Now San Francisco’s northeast waterfront has been reborn as a palm tree-lined promenade complete with light rail transport and a user-friendly series of historical markers. The wide sidewalk, christened Herb Caen Way on June 17, 1996, offers plenty of room for walkers, runners, bicyclists, and rollerbladers to share. A series of 14-foot high metal pylons erected along the boulevard display photographs, stories and quotes, commemorating sailors’ heroics, Barbary Coast shenanigans, as well as some of the engineering feats that enabled the city to become such an important trade center that it was dubbed the "Emporium of the West."
Fishermen and Entrepreneurs San Francisco’s historic emporium included more than its busy port; the bay’s rich resources of fish and shellfish spurred another record-breaking industry. In the 1800s, Genoese fishermen from Northern Italy sailed feluccas, 16-foot boats pointed at both the bow and stern. The Genoese feluccas sailed out "looking like a flock of butterflies as they tacked together across the bay," according to Bacon. The Genoese fishermen’s primary competition were Chinese fishermen, whom they passed laws against to push out to other parts of the Bay (where the Chinese managed nonetheless to sustain a thriving business). In the 1890s, says Bacon, Sicilians muscled control of the industry away from the Genoese, who moved onto the more lucrative business of wholesaling and retailing.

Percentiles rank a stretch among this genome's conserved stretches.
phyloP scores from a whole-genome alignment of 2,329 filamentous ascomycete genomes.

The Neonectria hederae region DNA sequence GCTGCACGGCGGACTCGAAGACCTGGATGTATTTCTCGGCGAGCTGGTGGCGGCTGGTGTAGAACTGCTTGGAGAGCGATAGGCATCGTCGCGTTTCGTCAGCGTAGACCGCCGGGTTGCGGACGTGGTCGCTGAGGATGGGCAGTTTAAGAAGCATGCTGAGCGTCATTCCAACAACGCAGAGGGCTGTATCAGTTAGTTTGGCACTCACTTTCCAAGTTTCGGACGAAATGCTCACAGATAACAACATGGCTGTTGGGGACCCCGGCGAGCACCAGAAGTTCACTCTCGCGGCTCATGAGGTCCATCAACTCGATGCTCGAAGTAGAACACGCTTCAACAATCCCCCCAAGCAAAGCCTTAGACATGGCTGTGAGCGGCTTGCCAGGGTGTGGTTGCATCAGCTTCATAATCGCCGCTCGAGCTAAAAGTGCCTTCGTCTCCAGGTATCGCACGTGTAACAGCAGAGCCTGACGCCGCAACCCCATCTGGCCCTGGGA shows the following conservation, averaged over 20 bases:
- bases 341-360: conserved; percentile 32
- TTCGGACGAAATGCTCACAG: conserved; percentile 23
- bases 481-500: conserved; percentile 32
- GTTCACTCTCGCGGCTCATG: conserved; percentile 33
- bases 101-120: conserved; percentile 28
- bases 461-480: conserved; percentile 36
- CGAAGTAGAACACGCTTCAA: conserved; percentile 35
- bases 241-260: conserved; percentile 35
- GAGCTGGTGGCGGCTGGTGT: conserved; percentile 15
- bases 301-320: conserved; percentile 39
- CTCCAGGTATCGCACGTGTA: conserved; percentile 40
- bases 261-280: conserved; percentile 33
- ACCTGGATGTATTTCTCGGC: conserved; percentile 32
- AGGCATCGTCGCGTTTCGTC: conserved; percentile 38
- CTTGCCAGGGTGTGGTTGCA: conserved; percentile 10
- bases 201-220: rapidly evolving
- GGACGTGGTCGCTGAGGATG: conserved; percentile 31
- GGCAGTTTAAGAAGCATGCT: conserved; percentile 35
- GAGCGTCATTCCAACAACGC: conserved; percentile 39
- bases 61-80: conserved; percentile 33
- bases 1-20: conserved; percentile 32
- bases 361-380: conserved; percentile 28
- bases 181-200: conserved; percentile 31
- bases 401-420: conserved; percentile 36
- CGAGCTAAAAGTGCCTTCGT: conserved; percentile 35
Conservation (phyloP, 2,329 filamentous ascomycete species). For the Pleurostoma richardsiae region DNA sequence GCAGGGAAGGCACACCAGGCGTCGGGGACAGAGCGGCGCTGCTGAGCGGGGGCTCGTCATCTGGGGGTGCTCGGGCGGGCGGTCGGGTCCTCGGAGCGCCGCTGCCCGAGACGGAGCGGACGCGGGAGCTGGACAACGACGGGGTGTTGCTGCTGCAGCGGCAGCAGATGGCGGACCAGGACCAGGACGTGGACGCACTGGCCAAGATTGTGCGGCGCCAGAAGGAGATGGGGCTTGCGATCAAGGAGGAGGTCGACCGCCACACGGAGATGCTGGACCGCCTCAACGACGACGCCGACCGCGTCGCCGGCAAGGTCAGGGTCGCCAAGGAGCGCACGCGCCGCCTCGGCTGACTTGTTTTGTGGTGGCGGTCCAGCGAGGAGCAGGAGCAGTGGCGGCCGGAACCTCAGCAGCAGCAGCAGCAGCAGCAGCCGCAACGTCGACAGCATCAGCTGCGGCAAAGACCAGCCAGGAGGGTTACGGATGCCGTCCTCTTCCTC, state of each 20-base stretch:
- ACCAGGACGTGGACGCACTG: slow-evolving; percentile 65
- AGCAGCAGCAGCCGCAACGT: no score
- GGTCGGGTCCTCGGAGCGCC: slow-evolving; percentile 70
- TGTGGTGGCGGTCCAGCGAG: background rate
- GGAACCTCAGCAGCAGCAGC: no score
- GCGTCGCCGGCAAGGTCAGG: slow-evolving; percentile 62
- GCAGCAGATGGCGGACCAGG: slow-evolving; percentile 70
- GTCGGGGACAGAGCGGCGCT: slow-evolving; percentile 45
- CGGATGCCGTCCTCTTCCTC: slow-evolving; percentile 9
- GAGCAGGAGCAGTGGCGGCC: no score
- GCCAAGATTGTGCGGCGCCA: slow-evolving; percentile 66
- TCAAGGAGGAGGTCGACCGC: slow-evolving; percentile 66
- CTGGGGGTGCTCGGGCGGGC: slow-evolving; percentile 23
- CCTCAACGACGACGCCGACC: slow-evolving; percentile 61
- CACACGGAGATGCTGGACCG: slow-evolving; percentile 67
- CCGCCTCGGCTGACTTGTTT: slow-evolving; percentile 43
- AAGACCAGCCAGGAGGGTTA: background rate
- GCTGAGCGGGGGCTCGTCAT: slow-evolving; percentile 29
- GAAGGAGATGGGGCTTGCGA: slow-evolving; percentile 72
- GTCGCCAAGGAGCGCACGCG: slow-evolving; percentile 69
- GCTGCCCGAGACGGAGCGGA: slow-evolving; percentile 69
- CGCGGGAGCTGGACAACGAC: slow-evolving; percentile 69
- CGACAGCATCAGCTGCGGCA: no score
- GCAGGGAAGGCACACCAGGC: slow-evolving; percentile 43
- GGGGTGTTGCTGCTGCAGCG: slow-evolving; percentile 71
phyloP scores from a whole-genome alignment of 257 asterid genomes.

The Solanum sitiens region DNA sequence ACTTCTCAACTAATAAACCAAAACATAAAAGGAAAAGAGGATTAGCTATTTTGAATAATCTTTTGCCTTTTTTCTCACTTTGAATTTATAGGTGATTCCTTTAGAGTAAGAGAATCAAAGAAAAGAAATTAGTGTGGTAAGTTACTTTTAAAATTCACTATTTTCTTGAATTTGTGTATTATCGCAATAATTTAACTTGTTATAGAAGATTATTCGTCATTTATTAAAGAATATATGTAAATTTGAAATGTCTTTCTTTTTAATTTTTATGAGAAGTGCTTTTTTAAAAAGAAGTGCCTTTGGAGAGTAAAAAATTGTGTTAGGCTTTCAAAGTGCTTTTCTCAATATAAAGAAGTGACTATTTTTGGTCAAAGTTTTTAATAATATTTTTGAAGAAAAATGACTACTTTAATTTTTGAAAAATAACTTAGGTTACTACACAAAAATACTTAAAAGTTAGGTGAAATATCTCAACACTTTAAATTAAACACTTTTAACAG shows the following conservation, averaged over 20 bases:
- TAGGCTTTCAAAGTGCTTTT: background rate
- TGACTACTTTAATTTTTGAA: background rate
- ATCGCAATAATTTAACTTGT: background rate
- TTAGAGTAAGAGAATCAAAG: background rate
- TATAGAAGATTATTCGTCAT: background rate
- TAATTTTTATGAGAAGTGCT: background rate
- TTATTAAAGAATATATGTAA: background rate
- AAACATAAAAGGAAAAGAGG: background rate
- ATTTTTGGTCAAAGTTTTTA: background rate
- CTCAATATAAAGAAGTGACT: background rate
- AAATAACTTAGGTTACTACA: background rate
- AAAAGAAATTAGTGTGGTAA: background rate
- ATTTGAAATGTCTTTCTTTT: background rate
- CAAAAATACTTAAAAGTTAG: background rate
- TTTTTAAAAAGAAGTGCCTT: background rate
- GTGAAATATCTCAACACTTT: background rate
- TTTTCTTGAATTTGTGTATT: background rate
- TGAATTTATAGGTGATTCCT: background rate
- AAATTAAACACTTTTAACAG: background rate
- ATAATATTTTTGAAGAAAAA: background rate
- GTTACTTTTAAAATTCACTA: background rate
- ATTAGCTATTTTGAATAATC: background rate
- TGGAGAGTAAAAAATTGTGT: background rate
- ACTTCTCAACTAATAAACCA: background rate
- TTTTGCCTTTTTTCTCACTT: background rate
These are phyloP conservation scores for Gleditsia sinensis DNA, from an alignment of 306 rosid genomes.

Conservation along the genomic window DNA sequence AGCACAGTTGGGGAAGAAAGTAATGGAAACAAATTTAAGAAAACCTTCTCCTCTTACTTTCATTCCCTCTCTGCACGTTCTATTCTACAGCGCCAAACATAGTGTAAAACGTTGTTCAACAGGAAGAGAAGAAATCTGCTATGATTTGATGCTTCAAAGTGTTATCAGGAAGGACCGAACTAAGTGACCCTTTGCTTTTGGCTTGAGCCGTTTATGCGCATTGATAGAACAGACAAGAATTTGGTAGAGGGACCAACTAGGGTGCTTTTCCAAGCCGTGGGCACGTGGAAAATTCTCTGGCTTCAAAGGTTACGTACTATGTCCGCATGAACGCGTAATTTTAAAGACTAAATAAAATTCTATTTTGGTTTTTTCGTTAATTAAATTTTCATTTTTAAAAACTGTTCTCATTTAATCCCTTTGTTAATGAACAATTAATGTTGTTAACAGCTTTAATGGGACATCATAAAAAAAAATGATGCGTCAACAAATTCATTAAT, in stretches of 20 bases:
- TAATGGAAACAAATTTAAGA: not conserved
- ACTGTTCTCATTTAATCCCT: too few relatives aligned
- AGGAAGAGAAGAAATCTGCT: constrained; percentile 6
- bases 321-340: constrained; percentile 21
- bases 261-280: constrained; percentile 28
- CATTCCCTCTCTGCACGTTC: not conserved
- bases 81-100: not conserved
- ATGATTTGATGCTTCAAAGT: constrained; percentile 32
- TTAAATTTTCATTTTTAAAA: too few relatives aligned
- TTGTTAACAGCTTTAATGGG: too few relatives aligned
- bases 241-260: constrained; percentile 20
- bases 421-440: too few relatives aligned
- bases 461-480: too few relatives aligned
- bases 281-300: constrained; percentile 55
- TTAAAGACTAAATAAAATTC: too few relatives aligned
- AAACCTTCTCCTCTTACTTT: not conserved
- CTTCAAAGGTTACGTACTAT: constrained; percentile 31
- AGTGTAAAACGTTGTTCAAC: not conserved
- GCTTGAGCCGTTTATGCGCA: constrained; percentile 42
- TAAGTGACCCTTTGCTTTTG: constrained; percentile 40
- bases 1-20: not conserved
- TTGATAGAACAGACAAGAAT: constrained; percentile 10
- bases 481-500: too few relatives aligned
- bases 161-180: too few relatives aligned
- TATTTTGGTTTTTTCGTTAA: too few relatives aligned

Fisherman’s Wharf reached its peak in the late 1800s, selling more fish than all the other West Coast ports combined. But signs of over fishing surfaced as early as 1900, and the situation was made worse by pollution and river damming. The fishing business declined precipitously, and only now are concentrated efforts to clean up the Bay and boost the fish population beginning to show results. (Construction has been completed on an $18 million state-of-the-art fish processing plant at Pier 45, which opened August 25, 1995).
Another player in the "Emporium of the West" was Marco J. Fontana, who worked at the famous Colombo Produce Market on the Embarcadero and in 1899 created the world’s largest canning operation with methods he devised experimenting at home. In 1907 Fontana built the Cannery building near Fisherman’s Wharf at Jefferson and Leavenworth streets, where tons of California fruits and vegetables were canned for shipping across the country and around the world, under the world famous Del Monte label. Canning operations continued there until 1937. The Cannery was renovated in 1967, and today is a delightful maze of shops, galleries and restaurants, and home to the Museum of the City of San Francisco.
San Francisco Maritime National Historical Park Today’s Fisherman’s Wharf still retains San Francisco’s old maritime spirit — and history itself is captured at the San Francisco Maritime National Historical Park, which includes Hyde St. Pier and the Maritime Museum. At the western end of Fisherman’s Wharf, Hyde St. Pier boasts the largest collection of historic ships in the world, by tonnage. Many of the ships now docked at Hyde Street Pier played a role in San Francisco history, including the aforementioned Balclutha and Eureka, as well as the 1895 schooner C.A. Thayer, the tugboat Hercules, and the scow schooner Alma. The museum contains an impressive collection of large-scale model ships and the larger-than-life figureheads that once adorned the bows of Gold Rush-era clippers. Panoramic photographs of early San Francisco, juxtaposed with recent views, challenge contemporary visitors to recognize the once-sleepy little village of 1848 in the busy skyline of today.